Digital Networking

Digital Networking

The picture of networking would be a group of people, huddled together, drink in hand, and in deep conversation. We have all seen this at conferences and events with everyone ‘working the room’. It’s an important part of how we go about our lives and conduct business. People pay a lot of money, and commit to favours to enter certain rooms, and sit at prestigious tables. There is great value in meeting people, shaking their hands, talking about your industry, and the infamous business card swap. What happens when the rooms are taken away, and there are no tables or cocktails, and we all have to stay home if we wish to be safe? How does networking change when all you’re left with is poor connection, and someone asking repeatedly if you can see their screen?

When the stay at home and social distancing measures were put in place, we all wondered how we would cope. Close to two years later, we have all the applications, we have learned to always mute ourselves when joining a call, and businesses have moved to home offices and dining tables. Networking too, has changed. We have had to meet clients, sponsors, and even new employees on a screen. The trouble is , we don’t really know people. We know our co-workers and clients; but these people who you may not recognize standing up, we have no idea. Virtual networking is the present and the future, and that ship is sailing fast.

We have learned to read social cues from just one’s face and voice. Previously, you could tell how nervous or excited someone was by how tightly they held their clutch, or how many times they reached for their drink. Now, we listen for tone, and read into eyebrow raises and nodding of heads. Worse still, there are people who are excellent at first impressions. They look and sound right; and we think we have struck gold when we meet them. Their work tells a different tale however. If nothing else, we have learned to trust our business instincts and gut feelings. Hiring managers and recruiters have been forced to go beyond appearances, and well-manicured presentations to find the right people.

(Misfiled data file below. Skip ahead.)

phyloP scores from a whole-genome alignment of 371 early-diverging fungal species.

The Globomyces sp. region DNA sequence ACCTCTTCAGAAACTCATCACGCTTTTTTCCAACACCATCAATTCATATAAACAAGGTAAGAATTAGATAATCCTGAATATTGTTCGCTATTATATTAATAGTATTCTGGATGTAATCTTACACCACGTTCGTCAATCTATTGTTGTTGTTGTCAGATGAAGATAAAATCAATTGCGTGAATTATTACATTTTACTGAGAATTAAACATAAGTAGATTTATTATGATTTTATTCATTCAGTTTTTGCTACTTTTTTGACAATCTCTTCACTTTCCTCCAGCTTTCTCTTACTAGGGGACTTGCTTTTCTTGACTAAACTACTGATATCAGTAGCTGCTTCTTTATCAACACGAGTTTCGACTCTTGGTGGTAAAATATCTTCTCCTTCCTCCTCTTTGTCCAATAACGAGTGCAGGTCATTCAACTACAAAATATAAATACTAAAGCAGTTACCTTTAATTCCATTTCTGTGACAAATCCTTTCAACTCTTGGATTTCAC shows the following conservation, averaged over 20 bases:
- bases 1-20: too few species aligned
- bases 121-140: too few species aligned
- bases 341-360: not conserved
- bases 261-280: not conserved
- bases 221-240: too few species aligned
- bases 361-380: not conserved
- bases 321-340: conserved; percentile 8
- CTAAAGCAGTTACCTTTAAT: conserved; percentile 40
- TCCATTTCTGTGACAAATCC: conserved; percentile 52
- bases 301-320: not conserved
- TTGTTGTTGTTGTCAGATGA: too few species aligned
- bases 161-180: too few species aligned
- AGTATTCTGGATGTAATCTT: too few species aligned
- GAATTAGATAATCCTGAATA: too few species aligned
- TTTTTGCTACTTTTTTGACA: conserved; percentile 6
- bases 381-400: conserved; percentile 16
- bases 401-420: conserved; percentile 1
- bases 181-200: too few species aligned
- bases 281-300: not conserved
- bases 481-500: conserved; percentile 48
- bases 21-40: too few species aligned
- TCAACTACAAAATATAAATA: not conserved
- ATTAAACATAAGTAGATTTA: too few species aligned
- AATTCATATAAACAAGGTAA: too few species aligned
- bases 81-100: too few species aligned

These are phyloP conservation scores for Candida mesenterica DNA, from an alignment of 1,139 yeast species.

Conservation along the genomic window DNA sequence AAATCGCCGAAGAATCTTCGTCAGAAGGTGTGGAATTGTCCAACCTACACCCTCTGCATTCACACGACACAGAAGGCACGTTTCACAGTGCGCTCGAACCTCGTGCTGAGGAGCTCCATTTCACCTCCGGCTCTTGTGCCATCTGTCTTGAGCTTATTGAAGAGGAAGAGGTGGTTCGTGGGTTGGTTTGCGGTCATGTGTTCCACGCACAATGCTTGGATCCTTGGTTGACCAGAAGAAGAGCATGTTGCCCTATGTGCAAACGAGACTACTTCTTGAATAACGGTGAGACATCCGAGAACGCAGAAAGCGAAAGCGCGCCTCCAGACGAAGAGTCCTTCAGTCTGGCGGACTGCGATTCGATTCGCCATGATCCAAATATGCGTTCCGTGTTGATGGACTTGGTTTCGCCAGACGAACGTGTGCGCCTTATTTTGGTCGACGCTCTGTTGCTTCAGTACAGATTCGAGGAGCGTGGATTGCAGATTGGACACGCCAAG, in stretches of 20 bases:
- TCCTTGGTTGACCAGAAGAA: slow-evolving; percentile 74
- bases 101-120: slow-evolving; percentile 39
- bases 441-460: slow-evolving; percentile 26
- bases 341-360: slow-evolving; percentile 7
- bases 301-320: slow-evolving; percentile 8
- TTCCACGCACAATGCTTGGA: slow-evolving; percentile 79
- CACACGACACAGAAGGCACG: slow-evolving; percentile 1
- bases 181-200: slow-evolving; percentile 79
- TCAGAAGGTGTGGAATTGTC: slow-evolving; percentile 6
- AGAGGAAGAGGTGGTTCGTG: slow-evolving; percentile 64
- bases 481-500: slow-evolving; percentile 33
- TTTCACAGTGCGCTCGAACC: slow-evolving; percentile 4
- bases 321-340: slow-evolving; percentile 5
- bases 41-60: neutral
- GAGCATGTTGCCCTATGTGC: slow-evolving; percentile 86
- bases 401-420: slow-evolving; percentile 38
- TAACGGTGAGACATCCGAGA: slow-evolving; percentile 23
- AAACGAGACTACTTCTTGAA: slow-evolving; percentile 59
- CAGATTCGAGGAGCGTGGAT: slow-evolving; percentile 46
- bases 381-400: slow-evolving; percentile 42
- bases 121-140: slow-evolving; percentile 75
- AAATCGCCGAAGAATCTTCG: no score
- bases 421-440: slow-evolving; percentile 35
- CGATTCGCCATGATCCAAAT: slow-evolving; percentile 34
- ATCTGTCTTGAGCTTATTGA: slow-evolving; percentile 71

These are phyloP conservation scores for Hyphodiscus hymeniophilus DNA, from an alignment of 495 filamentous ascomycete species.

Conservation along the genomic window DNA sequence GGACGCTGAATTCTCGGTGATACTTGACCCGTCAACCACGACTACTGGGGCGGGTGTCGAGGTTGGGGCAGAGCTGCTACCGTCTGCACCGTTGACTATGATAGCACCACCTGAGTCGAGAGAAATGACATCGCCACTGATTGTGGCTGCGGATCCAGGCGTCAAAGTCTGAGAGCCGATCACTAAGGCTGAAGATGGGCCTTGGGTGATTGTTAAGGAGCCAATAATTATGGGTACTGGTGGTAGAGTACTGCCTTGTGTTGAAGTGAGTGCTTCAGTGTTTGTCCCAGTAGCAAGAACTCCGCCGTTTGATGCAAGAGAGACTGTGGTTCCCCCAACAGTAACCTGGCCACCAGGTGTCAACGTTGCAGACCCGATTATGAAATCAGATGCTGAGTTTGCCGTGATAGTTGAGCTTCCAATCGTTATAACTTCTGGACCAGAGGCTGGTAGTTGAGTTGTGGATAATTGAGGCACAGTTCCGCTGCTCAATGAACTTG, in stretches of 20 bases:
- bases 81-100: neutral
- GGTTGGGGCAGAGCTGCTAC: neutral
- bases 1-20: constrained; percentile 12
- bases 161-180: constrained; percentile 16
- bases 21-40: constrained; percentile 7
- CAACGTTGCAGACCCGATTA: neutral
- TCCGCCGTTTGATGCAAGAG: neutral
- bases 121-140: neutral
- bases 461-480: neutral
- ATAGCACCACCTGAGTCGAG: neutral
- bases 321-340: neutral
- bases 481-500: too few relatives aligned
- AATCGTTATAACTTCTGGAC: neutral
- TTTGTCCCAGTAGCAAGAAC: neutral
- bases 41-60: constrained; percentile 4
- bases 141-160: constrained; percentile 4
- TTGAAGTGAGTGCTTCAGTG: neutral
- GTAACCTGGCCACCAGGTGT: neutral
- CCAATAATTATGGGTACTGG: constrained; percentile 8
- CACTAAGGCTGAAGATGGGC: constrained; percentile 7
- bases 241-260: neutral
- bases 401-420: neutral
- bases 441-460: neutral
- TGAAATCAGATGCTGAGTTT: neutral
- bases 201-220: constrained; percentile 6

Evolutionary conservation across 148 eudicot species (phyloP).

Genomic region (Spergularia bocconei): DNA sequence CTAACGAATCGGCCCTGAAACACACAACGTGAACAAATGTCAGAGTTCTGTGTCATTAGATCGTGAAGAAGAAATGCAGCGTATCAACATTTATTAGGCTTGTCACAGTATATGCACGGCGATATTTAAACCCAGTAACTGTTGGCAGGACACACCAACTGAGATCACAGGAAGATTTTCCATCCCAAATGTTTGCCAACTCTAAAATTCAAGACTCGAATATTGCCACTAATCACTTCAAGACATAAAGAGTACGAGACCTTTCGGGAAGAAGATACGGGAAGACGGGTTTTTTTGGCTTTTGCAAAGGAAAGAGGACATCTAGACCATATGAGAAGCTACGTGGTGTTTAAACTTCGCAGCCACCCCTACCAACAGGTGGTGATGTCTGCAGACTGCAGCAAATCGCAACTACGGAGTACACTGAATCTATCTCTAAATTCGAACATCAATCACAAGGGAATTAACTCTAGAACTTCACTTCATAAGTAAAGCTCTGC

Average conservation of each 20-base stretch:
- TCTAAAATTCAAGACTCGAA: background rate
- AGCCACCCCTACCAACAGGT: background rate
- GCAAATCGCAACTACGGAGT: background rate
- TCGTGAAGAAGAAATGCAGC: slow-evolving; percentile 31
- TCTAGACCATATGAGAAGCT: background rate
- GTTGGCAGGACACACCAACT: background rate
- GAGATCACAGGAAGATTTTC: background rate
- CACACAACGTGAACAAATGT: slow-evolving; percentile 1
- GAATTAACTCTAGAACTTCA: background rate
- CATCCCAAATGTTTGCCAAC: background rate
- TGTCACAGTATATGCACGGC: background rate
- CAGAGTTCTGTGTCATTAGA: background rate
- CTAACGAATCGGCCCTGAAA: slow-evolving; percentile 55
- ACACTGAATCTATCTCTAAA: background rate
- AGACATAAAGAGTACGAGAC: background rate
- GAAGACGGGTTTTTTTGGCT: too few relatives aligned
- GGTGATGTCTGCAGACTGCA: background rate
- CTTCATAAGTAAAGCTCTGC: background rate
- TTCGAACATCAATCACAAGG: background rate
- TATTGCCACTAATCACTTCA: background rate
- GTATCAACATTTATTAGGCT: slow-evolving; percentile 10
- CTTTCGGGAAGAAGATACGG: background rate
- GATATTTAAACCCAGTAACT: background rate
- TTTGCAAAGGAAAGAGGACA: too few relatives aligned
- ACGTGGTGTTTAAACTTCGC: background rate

In a room full of people, you may not notice the one with a calm and soft voice. They don’t speak over others, and are often rudely interrupted. Virtually, this situation has gotten both better and worse. The first scenario is that you may not want to cut off a speaker; or begin to speak and you’re cut off by someone saying you’re breaking up and can we circle back to you? It is an art form to jump in before presenters move to another slide and worse still when most people on the call have thoughts too. The second and better scenario is that there is room for a calm and soft voice in a virtual meeting. It is much easier to speak when people can’t go on with their own conversations on the side. This has definitely been a turning point for many, and especially those who identify as introverts. The question is whether this works for their good or not.

There are some who would say that working from home is the gift that keeps on giving. From a business perspective, it has shown us more than ever that we don’t need to travel to China every quarter, or move from state to state to make twenty minute pitches. Granted, nothing can quite replace physical human connection, but we have certainly found a way around it. Networking digitally has opened up business to new territories and clients who would have otherwise been impossible to reach so easily. Social enterprises are receiving funding and acquiring sponsors in less tedious ways. They don’t have to factor in travel and accommodation into their already strained budgets only to get rejected on technicalities. If we were a global village before, we are most certainly in a family of sorts now.

Different businesses have experienced digital networking differently. This article only highlights some key takeaways. What has your experience been?

Written by Grace Kinyua.


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